Campaigners in Cyprus are to hold a series of demonstrations aimed at trying to force the banks to reveal details of mortgages taken out by property developers at the heart of the title deeds scandal.
Tens of thousands of owners and real estate investors on the Mediterranean island don’t have legal titles because developers mortgaged the land to get money to build and they claim that they were therefore duped.
If buyers had been informed of the presence of these mortgages then most, if not all, would not have purchased them. They say that lawyers are also to blame for failing to provide a duty of care to their clients by not warning them of the risks of this situation.
The Cyprus government has pledged to sort out the situation but many owners have hit out at how long it is taking. Some have been waiting 20 years for title deeds.
Now the Cyprus Property Action Group (CPAG) is organising a series of demonstrations in efforts to force the banks in Cyprus to disclose details of mortgages taken out by property developers.
Not only are property owners at risk of losing their property if the developer goes bust and can’t pay the mortgage on the land, but the scandal has had a negative on the island’s property market with publicity putting off potential buyers.
The Central Bank has recently accused the banks of attempting to hide the extent of the debt faced by developers who have been hit by the global economic downturn. Owners want to know the current extent of these loans as banks mostly refuse to discuss this, claiming client confidentially.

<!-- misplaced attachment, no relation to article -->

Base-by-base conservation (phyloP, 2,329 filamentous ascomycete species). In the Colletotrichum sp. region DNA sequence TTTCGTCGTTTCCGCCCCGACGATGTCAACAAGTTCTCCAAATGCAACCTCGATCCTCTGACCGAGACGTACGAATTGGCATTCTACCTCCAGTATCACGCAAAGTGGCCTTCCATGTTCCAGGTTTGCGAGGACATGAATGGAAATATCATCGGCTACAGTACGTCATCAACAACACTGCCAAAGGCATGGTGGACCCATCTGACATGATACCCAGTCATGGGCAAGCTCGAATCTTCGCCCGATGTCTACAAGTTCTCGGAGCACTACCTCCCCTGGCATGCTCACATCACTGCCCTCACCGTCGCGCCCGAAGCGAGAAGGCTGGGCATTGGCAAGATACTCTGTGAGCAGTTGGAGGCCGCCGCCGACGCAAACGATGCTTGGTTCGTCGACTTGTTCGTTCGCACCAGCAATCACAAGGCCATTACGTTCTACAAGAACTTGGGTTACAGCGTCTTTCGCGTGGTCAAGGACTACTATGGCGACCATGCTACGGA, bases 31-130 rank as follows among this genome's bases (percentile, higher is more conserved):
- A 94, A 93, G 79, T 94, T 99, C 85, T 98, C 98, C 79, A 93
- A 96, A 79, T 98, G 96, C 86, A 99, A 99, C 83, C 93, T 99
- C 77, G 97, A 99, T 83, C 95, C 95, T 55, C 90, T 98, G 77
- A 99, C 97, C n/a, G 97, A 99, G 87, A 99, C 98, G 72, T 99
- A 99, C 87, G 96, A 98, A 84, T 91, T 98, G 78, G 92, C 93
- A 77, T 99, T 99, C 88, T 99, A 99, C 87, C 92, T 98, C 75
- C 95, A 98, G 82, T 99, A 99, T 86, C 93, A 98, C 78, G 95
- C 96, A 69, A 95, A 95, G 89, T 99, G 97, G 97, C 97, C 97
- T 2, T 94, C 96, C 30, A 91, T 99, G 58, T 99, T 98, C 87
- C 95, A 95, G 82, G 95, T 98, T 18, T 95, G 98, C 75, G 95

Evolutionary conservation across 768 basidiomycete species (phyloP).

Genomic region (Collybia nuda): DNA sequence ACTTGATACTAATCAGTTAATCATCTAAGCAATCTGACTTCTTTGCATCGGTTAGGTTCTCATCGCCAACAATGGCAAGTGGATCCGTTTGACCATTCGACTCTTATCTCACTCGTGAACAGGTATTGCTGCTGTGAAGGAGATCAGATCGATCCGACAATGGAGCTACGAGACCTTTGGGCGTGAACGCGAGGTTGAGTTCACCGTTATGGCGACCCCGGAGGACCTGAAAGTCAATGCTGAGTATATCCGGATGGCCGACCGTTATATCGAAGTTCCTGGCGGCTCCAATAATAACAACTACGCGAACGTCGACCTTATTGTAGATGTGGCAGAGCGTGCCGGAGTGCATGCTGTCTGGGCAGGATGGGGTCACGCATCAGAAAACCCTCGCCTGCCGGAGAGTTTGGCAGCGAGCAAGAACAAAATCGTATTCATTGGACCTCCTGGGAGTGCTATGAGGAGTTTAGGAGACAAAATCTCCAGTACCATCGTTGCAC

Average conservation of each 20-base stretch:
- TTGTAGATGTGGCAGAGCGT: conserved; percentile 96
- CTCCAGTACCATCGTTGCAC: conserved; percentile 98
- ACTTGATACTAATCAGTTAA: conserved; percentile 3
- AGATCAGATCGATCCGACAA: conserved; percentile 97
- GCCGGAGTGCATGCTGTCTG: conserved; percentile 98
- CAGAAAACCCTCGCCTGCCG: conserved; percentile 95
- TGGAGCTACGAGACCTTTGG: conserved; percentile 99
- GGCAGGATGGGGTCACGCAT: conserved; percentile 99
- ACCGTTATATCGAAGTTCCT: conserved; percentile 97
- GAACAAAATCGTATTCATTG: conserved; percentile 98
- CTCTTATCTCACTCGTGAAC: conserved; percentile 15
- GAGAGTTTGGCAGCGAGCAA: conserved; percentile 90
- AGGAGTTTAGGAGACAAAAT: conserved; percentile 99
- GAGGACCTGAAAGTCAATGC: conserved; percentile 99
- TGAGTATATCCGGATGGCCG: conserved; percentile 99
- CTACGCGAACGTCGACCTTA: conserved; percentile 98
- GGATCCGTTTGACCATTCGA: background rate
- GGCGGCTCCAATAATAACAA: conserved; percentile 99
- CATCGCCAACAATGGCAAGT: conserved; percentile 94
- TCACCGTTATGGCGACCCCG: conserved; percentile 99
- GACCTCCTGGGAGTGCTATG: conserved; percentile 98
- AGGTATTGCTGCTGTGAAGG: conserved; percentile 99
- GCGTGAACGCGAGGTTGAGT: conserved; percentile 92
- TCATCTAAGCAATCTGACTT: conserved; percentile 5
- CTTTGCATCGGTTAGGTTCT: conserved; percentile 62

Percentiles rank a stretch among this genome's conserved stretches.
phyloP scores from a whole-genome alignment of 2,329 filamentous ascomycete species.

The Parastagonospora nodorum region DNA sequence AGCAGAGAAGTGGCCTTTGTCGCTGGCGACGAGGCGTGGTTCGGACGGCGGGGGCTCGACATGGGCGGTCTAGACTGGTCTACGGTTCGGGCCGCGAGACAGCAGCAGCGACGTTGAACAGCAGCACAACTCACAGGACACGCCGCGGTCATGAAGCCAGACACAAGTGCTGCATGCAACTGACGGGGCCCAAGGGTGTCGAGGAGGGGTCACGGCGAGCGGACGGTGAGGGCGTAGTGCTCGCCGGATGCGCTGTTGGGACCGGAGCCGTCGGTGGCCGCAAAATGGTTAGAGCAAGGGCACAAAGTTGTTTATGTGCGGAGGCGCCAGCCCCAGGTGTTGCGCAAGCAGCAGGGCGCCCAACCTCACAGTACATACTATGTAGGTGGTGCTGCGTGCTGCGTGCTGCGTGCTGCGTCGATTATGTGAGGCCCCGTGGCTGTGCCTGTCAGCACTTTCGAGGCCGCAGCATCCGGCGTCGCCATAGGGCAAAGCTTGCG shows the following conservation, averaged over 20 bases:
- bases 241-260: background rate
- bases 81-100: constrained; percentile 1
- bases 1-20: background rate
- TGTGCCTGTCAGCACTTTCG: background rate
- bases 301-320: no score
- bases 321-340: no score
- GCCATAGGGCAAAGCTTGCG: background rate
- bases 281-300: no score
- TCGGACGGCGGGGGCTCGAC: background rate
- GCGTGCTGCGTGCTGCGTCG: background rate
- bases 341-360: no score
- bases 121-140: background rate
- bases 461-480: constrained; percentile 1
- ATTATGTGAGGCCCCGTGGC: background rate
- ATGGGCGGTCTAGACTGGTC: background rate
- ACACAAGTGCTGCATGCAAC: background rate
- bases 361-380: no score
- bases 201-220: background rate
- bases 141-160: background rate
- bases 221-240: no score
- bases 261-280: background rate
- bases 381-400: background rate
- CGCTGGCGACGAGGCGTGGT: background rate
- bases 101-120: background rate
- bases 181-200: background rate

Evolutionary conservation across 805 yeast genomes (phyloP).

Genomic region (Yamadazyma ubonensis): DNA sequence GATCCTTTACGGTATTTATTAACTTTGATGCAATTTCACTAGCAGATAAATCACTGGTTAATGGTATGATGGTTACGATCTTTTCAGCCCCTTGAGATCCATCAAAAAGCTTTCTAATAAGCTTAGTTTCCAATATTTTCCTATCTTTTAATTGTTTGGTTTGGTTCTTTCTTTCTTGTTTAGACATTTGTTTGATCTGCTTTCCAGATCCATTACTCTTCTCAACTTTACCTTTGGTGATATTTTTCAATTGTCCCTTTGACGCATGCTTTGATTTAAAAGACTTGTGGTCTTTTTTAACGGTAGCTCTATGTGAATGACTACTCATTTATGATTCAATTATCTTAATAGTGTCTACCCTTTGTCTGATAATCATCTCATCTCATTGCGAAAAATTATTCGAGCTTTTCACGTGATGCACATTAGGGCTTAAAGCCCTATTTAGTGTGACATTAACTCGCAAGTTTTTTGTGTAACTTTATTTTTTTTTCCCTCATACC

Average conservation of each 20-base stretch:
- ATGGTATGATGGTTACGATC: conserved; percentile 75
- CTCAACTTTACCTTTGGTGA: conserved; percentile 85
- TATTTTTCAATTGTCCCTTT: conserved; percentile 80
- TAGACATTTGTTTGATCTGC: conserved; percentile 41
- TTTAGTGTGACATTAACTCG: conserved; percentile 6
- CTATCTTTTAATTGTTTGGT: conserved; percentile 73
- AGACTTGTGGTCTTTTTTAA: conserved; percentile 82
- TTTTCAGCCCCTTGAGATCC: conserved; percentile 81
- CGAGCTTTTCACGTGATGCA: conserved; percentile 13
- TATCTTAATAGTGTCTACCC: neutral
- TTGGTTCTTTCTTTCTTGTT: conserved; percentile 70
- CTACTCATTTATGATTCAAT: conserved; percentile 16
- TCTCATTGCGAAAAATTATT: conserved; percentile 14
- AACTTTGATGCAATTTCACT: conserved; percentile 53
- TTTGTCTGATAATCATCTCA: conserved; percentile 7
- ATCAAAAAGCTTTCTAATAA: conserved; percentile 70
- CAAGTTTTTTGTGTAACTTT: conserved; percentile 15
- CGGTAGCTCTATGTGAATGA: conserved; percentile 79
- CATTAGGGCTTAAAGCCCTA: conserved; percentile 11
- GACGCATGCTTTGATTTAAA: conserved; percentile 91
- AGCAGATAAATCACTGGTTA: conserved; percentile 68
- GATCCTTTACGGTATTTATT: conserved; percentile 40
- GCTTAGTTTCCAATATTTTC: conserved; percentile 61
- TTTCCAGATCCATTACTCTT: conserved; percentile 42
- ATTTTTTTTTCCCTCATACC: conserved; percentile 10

CPAG is starting the action against banks to press for full disclosure to buyers of developer account balances on loans on their properties. The first demonstration takes place this Friday, November 27 at 10am outside the Bank of Cyprus in Paphos whose chairman Theodoros Aristodemou is also the chairman of Aristo, the largest developer on the island.
‘The banks involved have effectively made these buyers the ultimate guarantors of these mortgages without their permission or even knowledge. Some of these buyers may have personal mortgages from the same bank and have not been notified of the additional risk,’ the group said in a statement.
‘This organised deception by this community of developers, lawyers and bankers has underpinned the whole property industry in Cyprus and is a terrible indictment of the people involved and especially of the successive governments who have failed to protect buyers,’ a spokesman said.
‘Unfortunately, the risks taken are now coming home to roost due to the current global financial crisis. We are also now discovering just how reckless the banks have been with the orgy of lending over the past few years,’ he added.
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